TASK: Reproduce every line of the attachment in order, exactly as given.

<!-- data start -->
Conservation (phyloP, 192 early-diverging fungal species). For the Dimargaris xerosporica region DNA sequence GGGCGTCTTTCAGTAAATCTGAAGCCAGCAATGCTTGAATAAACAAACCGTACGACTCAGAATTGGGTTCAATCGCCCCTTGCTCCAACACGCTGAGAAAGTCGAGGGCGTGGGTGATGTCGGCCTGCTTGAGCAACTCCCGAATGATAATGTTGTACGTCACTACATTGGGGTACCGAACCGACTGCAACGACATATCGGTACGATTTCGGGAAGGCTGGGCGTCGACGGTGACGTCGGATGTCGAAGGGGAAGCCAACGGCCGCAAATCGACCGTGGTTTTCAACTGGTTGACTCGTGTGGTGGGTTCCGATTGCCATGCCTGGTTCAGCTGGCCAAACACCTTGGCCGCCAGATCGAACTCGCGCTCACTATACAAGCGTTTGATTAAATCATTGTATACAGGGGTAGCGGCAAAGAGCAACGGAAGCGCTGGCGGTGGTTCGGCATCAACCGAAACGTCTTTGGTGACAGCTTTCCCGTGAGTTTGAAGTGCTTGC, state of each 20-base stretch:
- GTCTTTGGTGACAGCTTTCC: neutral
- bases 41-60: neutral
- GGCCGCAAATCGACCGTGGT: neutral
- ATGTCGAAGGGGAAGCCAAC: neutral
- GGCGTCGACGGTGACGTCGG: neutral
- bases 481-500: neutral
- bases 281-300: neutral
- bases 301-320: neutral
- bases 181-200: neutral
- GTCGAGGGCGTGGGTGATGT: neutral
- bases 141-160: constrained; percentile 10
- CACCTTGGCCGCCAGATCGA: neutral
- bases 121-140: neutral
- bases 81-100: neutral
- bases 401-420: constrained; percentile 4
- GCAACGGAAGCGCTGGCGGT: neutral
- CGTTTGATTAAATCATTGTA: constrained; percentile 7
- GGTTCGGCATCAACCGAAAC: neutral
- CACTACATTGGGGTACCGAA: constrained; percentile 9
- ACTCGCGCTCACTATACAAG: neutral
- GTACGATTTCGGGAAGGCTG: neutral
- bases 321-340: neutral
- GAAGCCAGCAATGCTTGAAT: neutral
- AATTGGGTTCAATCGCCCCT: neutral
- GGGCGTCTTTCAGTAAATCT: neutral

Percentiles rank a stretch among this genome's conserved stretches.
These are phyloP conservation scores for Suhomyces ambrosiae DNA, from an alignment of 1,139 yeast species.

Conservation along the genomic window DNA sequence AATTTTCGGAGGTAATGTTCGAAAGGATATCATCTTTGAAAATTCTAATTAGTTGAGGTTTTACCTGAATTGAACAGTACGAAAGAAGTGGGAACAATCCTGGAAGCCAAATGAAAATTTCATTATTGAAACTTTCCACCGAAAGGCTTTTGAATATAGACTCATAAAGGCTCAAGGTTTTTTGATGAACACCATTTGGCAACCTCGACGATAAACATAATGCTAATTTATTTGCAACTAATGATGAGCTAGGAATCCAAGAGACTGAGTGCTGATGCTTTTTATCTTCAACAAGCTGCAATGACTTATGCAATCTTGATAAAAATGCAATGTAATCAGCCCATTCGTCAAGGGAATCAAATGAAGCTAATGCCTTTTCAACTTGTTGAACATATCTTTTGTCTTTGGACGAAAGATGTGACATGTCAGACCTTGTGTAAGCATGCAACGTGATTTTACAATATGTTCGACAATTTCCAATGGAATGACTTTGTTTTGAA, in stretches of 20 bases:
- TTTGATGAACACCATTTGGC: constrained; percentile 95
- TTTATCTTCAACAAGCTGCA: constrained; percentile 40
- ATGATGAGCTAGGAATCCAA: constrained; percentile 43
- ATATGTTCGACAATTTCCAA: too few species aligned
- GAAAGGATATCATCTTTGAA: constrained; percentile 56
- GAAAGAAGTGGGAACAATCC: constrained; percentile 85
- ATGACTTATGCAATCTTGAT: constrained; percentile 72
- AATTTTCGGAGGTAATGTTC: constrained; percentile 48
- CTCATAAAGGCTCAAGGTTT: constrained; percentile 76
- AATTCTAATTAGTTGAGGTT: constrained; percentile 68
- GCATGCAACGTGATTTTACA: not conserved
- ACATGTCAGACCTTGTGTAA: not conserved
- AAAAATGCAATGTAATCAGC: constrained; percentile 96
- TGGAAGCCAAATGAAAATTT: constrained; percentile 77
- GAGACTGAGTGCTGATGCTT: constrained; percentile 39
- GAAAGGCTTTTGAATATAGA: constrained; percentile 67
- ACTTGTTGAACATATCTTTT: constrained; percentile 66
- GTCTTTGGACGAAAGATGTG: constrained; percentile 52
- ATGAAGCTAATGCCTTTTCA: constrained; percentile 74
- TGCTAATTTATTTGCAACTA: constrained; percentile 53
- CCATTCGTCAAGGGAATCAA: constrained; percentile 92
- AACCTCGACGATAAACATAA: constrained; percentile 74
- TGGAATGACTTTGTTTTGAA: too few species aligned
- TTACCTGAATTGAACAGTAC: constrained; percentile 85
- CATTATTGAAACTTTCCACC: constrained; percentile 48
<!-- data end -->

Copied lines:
Conservation (phyloP, 192 early-diverging fungal species). For the Dimargaris xerosporica region DNA sequence GGGCGTCTTTCAGTAAATCTGAAGCCAGCAATGCTTGAATAAACAAACCGTACGACTCAGAATTGGGTTCAATCGCCCCTTGCTCCAACACGCTGAGAAAGTCGAGGGCGTGGGTGATGTCGGCCTGCTTGAGCAACTCCCGAATGATAATGTTGTACGTCACTACATTGGGGTACCGAACCGACTGCAACGACATATCGGTACGATTTCGGGAAGGCTGGGCGTCGACGGTGACGTCGGATGTCGAAGGGGAAGCCAACGGCCGCAAATCGACCGTGGTTTTCAACTGGTTGACTCGTGTGGTGGGTTCCGATTGCCATGCCTGGTTCAGCTGGCCAAACACCTTGGCCGCCAGATCGAACTCGCGCTCACTATACAAGCGTTTGATTAAATCATTGTATACAGGGGTAGCGGCAAAGAGCAACGGAAGCGCTGGCGGTGGTTCGGCATCAACCGAAACGTCTTTGGTGACAGCTTTCCCGTGAGTTTGAAGTGCTTGC, state of each 20-base stretch:
- GTCTTTGGTGACAGCTTTCC: neutral
- bases 41-60: neutral
- GGCCGCAAATCGACCGTGGT: neutral
- ATGTCGAAGGGGAAGCCAAC: neutral
- GGCGTCGACGGTGACGTCGG: neutral
- bases 481-500: neutral
- bases 281-300: neutral
- bases 301-320: neutral
- bases 181-200: neutral
- GTCGAGGGCGTGGGTGATGT: neutral
- bases 141-160: constrained; percentile 10
- CACCTTGGCCGCCAGATCGA: neutral
- bases 121-140: neutral
- bases 81-100: neutral
- bases 401-420: constrained; percentile 4
- GCAACGGAAGCGCTGGCGGT: neutral
- CGTTTGATTAAATCATTGTA: constrained; percentile 7
- GGTTCGGCATCAACCGAAAC: neutral
- CACTACATTGGGGTACCGAA: constrained; percentile 9
- ACTCGCGCTCACTATACAAG: neutral
- GTACGATTTCGGGAAGGCTG: neutral
- bases 321-340: neutral
- GAAGCCAGCAATGCTTGAAT: neutral
- AATTGGGTTCAATCGCCCCT: neutral
- GGGCGTCTTTCAGTAAATCT: neutral

Percentiles rank a stretch among this genome's conserved stretches.
These are phyloP conservation scores for Suhomyces ambrosiae DNA, from an alignment of 1,139 yeast species.

Conservation along the genomic window DNA sequence AATTTTCGGAGGTAATGTTCGAAAGGATATCATCTTTGAAAATTCTAATTAGTTGAGGTTTTACCTGAATTGAACAGTACGAAAGAAGTGGGAACAATCCTGGAAGCCAAATGAAAATTTCATTATTGAAACTTTCCACCGAAAGGCTTTTGAATATAGACTCATAAAGGCTCAAGGTTTTTTGATGAACACCATTTGGCAACCTCGACGATAAACATAATGCTAATTTATTTGCAACTAATGATGAGCTAGGAATCCAAGAGACTGAGTGCTGATGCTTTTTATCTTCAACAAGCTGCAATGACTTATGCAATCTTGATAAAAATGCAATGTAATCAGCCCATTCGTCAAGGGAATCAAATGAAGCTAATGCCTTTTCAACTTGTTGAACATATCTTTTGTCTTTGGACGAAAGATGTGACATGTCAGACCTTGTGTAAGCATGCAACGTGATTTTACAATATGTTCGACAATTTCCAATGGAATGACTTTGTTTTGAA, in stretches of 20 bases:
- TTTGATGAACACCATTTGGC: constrained; percentile 95
- TTTATCTTCAACAAGCTGCA: constrained; percentile 40
- ATGATGAGCTAGGAATCCAA: constrained; percentile 43
- ATATGTTCGACAATTTCCAA: too few species aligned
- GAAAGGATATCATCTTTGAA: constrained; percentile 56
- GAAAGAAGTGGGAACAATCC: constrained; percentile 85
- ATGACTTATGCAATCTTGAT: constrained; percentile 72
- AATTTTCGGAGGTAATGTTC: constrained; percentile 48
- CTCATAAAGGCTCAAGGTTT: constrained; percentile 76
- AATTCTAATTAGTTGAGGTT: constrained; percentile 68
- GCATGCAACGTGATTTTACA: not conserved
- ACATGTCAGACCTTGTGTAA: not conserved
- AAAAATGCAATGTAATCAGC: constrained; percentile 96
- TGGAAGCCAAATGAAAATTT: constrained; percentile 77
- GAGACTGAGTGCTGATGCTT: constrained; percentile 39
- GAAAGGCTTTTGAATATAGA: constrained; percentile 67
- ACTTGTTGAACATATCTTTT: constrained; percentile 66
- GTCTTTGGACGAAAGATGTG: constrained; percentile 52
- ATGAAGCTAATGCCTTTTCA: constrained; percentile 74
- TGCTAATTTATTTGCAACTA: constrained; percentile 53
- CCATTCGTCAAGGGAATCAA: constrained; percentile 92
- AACCTCGACGATAAACATAA: constrained; percentile 74
- TGGAATGACTTTGTTTTGAA: too few species aligned
- TTACCTGAATTGAACAGTAC: constrained; percentile 85
- CATTATTGAAACTTTCCACC: constrained; percentile 48